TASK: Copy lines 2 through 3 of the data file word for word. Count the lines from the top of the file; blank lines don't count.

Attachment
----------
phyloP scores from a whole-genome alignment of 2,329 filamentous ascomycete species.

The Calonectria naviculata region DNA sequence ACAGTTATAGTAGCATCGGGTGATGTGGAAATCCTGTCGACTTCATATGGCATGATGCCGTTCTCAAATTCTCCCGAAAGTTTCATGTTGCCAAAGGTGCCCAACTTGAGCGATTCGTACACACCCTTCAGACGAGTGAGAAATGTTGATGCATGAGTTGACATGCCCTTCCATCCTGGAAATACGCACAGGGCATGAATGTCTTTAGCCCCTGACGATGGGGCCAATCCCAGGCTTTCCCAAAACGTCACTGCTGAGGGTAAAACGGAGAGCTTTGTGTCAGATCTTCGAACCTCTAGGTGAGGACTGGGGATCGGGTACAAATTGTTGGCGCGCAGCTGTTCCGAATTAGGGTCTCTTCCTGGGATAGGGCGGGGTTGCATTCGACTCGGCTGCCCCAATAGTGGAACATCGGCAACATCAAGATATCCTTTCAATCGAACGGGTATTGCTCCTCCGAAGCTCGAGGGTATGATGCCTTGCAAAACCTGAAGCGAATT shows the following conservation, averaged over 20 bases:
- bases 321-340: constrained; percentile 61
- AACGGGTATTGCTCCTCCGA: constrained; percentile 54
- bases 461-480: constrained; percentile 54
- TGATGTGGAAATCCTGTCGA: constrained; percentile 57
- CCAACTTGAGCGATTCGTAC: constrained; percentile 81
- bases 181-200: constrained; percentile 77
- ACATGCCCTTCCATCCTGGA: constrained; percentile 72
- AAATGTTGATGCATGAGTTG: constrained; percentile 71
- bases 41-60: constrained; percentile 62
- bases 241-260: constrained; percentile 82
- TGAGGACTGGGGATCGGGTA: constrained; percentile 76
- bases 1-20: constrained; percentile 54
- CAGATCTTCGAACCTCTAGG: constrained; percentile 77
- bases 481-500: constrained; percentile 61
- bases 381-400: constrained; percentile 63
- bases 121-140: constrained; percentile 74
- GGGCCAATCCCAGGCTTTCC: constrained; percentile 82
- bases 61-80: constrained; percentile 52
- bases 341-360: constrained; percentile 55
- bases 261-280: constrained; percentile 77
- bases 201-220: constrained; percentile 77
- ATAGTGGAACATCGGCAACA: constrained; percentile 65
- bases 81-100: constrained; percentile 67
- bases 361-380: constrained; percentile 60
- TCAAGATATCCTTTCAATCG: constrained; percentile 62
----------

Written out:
The Calonectria naviculata region DNA sequence ACAGTTATAGTAGCATCGGGTGATGTGGAAATCCTGTCGACTTCATATGGCATGATGCCGTTCTCAAATTCTCCCGAAAGTTTCATGTTGCCAAAGGTGCCCAACTTGAGCGATTCGTACACACCCTTCAGACGAGTGAGAAATGTTGATGCATGAGTTGACATGCCCTTCCATCCTGGAAATACGCACAGGGCATGAATGTCTTTAGCCCCTGACGATGGGGCCAATCCCAGGCTTTCCCAAAACGTCACTGCTGAGGGTAAAACGGAGAGCTTTGTGTCAGATCTTCGAACCTCTAGGTGAGGACTGGGGATCGGGTACAAATTGTTGGCGCGCAGCTGTTCCGAATTAGGGTCTCTTCCTGGGATAGGGCGGGGTTGCATTCGACTCGGCTGCCCCAATAGTGGAACATCGGCAACATCAAGATATCCTTTCAATCGAACGGGTATTGCTCCTCCGAAGCTCGAGGGTATGATGCCTTGCAAAACCTGAAGCGAATT shows the following conservation, averaged over 20 bases:
- bases 321-340: constrained; percentile 61